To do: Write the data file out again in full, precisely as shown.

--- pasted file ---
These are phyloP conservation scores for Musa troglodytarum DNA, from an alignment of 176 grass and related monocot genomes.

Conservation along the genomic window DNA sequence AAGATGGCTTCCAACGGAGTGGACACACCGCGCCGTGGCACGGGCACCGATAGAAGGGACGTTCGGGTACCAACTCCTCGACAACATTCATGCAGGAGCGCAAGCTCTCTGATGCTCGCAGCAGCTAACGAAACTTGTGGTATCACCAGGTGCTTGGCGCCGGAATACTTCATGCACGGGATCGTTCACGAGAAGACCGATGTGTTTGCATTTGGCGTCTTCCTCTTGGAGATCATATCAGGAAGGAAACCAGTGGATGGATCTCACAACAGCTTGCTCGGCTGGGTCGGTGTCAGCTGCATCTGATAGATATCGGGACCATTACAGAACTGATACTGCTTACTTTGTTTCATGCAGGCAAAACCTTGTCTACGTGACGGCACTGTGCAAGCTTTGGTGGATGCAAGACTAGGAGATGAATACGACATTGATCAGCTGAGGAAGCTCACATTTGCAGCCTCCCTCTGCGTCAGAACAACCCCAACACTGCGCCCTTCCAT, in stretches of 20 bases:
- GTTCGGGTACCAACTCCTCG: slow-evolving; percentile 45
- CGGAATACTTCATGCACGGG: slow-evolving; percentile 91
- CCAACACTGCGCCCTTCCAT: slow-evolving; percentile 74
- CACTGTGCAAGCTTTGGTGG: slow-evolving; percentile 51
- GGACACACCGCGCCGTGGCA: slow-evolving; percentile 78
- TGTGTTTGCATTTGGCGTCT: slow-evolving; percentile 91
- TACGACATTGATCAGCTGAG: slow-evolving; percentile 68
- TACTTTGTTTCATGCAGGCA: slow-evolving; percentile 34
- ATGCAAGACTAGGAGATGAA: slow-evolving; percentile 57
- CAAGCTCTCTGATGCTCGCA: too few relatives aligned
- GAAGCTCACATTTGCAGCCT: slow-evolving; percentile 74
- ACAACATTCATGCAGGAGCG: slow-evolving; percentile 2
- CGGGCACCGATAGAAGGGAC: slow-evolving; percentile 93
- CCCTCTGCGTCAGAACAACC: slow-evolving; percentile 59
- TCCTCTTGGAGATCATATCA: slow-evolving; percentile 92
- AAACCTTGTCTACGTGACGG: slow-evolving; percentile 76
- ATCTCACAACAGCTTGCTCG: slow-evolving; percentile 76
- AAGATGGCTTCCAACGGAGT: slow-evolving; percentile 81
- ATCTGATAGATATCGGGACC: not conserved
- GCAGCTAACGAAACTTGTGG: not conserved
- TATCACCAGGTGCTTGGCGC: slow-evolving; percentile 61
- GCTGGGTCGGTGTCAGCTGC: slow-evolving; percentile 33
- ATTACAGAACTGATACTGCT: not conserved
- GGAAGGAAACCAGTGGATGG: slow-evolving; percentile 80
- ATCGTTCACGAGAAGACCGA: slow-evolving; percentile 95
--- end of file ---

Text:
These are phyloP conservation scores for Musa troglodytarum DNA, from an alignment of 176 grass and related monocot genomes.

Conservation along the genomic window DNA sequence AAGATGGCTTCCAACGGAGTGGACACACCGCGCCGTGGCACGGGCACCGATAGAAGGGACGTTCGGGTACCAACTCCTCGACAACATTCATGCAGGAGCGCAAGCTCTCTGATGCTCGCAGCAGCTAACGAAACTTGTGGTATCACCAGGTGCTTGGCGCCGGAATACTTCATGCACGGGATCGTTCACGAGAAGACCGATGTGTTTGCATTTGGCGTCTTCCTCTTGGAGATCATATCAGGAAGGAAACCAGTGGATGGATCTCACAACAGCTTGCTCGGCTGGGTCGGTGTCAGCTGCATCTGATAGATATCGGGACCATTACAGAACTGATACTGCTTACTTTGTTTCATGCAGGCAAAACCTTGTCTACGTGACGGCACTGTGCAAGCTTTGGTGGATGCAAGACTAGGAGATGAATACGACATTGATCAGCTGAGGAAGCTCACATTTGCAGCCTCCCTCTGCGTCAGAACAACCCCAACACTGCGCCCTTCCAT, in stretches of 20 bases:
- GTTCGGGTACCAACTCCTCG: slow-evolving; percentile 45
- CGGAATACTTCATGCACGGG: slow-evolving; percentile 91
- CCAACACTGCGCCCTTCCAT: slow-evolving; percentile 74
- CACTGTGCAAGCTTTGGTGG: slow-evolving; percentile 51
- GGACACACCGCGCCGTGGCA: slow-evolving; percentile 78
- TGTGTTTGCATTTGGCGTCT: slow-evolving; percentile 91
- TACGACATTGATCAGCTGAG: slow-evolving; percentile 68
- TACTTTGTTTCATGCAGGCA: slow-evolving; percentile 34
- ATGCAAGACTAGGAGATGAA: slow-evolving; percentile 57
- CAAGCTCTCTGATGCTCGCA: too few relatives aligned
- GAAGCTCACATTTGCAGCCT: slow-evolving; percentile 74
- ACAACATTCATGCAGGAGCG: slow-evolving; percentile 2
- CGGGCACCGATAGAAGGGAC: slow-evolving; percentile 93
- CCCTCTGCGTCAGAACAACC: slow-evolving; percentile 59
- TCCTCTTGGAGATCATATCA: slow-evolving; percentile 92
- AAACCTTGTCTACGTGACGG: slow-evolving; percentile 76
- ATCTCACAACAGCTTGCTCG: slow-evolving; percentile 76
- AAGATGGCTTCCAACGGAGT: slow-evolving; percentile 81
- ATCTGATAGATATCGGGACC: not conserved
- GCAGCTAACGAAACTTGTGG: not conserved
- TATCACCAGGTGCTTGGCGC: slow-evolving; percentile 61
- GCTGGGTCGGTGTCAGCTGC: slow-evolving; percentile 33
- ATTACAGAACTGATACTGCT: not conserved
- GGAAGGAAACCAGTGGATGG: slow-evolving; percentile 80
- ATCGTTCACGAGAAGACCGA: slow-evolving; percentile 95